It comes from everywhere and from nowhere at once, this light,
And the poor soldiers sprawled at the foot of the cross
Share in its charity equally with the cross.
Orpheus hesitated beside the black river.
With so much to look forward to he looked back.
We think he sang then, but the song is lost.
At least he had seen once more the beloved back.
I say the song went this way: O prolong
Now the sorrow if that is all there is to prolong.
The world is very dusty, uncle. Let us work.
One day the sickness shall pass from the earth for good.
The orchard will bloom; someone will play the guitar.
Our work will be seen as strong and clean and good.
And all that we suffered through having existed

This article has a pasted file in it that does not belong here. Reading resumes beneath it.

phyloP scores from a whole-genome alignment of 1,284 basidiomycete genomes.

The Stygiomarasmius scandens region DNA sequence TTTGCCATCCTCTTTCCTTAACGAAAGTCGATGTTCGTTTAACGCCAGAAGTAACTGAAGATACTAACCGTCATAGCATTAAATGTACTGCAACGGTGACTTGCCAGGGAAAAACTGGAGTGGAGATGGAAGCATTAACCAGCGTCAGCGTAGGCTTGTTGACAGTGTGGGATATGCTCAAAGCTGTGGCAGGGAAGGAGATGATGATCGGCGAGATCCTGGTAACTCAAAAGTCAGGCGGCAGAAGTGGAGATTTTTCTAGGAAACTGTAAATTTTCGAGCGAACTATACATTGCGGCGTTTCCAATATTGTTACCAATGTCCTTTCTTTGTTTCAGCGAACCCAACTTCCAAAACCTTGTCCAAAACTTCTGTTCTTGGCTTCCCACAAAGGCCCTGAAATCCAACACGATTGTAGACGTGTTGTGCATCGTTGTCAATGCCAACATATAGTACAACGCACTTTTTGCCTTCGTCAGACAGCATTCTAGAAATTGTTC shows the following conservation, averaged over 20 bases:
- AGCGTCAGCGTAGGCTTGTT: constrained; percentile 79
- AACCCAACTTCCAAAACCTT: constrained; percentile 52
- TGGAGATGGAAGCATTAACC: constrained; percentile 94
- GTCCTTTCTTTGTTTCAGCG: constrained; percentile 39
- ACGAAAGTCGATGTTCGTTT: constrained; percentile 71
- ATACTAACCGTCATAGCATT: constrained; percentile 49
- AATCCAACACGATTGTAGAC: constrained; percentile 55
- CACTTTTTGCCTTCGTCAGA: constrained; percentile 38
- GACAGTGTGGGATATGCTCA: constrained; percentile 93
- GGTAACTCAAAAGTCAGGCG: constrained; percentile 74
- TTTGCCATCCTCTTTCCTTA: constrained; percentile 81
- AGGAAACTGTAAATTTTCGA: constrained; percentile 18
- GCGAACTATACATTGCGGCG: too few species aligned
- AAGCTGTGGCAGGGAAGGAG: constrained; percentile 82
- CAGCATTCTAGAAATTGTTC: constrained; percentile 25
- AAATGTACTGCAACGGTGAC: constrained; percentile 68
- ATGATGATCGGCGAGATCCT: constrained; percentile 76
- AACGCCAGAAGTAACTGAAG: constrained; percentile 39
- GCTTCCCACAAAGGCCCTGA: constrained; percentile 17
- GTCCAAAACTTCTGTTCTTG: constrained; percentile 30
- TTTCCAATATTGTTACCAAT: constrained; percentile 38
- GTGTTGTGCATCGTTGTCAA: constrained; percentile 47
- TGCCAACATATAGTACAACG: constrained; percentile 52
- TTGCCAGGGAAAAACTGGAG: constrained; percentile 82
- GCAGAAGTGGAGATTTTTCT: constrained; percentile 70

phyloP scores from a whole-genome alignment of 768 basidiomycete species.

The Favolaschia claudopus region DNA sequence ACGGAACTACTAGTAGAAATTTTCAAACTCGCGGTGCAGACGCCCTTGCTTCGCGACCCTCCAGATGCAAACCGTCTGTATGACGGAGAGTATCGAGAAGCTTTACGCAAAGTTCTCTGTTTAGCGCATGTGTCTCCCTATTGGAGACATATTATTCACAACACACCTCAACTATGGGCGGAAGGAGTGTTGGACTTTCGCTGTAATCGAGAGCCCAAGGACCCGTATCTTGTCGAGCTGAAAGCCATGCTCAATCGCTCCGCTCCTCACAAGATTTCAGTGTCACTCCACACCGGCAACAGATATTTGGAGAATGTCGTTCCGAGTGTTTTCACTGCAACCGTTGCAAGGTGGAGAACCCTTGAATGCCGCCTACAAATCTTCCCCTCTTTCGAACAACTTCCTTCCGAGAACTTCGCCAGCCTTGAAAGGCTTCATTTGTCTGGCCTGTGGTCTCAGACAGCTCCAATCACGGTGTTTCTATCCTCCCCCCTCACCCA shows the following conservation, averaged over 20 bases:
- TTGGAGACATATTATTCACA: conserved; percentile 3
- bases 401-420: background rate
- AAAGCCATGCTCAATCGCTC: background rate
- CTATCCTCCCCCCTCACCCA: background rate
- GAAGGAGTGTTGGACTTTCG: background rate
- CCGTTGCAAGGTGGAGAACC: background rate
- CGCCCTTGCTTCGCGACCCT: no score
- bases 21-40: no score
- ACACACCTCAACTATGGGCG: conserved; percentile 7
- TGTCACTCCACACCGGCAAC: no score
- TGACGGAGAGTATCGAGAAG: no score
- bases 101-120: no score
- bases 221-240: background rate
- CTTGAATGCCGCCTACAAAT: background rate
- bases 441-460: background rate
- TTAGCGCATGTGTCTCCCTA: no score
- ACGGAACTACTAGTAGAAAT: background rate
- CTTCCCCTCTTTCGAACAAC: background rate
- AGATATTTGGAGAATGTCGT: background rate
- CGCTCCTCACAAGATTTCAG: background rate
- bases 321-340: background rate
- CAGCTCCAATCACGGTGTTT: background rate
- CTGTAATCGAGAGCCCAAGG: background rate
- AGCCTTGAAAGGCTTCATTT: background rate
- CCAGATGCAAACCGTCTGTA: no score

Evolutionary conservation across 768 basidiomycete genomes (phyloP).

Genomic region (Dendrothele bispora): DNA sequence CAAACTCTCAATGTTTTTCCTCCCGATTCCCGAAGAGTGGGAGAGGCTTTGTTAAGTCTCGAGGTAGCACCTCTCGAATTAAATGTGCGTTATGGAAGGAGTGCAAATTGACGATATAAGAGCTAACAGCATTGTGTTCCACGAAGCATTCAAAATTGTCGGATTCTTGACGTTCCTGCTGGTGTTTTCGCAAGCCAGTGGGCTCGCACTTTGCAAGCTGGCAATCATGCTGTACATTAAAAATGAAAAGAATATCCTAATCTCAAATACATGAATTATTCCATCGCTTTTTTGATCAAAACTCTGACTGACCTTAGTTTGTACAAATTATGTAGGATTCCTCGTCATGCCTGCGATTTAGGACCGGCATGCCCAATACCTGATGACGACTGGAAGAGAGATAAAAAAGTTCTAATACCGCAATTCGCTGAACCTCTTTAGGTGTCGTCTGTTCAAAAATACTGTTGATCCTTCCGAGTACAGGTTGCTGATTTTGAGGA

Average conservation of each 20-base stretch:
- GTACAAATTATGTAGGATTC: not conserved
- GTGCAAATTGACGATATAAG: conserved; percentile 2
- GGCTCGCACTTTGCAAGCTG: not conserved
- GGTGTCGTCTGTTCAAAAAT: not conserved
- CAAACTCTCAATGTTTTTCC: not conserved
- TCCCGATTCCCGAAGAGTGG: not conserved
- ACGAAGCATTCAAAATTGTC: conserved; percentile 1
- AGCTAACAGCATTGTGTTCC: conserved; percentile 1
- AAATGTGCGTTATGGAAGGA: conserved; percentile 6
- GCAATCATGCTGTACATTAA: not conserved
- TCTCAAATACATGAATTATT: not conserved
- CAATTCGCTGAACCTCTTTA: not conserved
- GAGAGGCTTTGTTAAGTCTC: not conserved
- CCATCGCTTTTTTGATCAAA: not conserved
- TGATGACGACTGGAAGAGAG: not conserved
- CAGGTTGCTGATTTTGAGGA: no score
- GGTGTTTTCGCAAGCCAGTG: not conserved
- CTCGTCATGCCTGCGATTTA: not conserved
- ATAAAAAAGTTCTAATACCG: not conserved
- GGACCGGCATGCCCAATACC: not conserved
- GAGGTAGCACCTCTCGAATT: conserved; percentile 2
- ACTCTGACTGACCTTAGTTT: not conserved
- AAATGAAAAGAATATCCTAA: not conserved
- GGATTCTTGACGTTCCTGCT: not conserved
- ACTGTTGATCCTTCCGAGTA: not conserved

Shall be forgotten as though it had never existed. Postscript from Wikipedia— Donald Justice (August 12, 1925 – August 6, 2004) was an American poet and teacher of writing. In summing up Justice's career David Orr wrote, "In most ways, Justice was no different from any number of solid, quiet older writers devoted to traditional short poems. But he was different in one important sense: sometimes his poems weren't just good; they were great. They were great in the way that Elizabeth Bishop's poems were great, or Thom Gunn's or Philip Larkin's. They were great in the way that tells us what poetry used to be, and is, and will be.".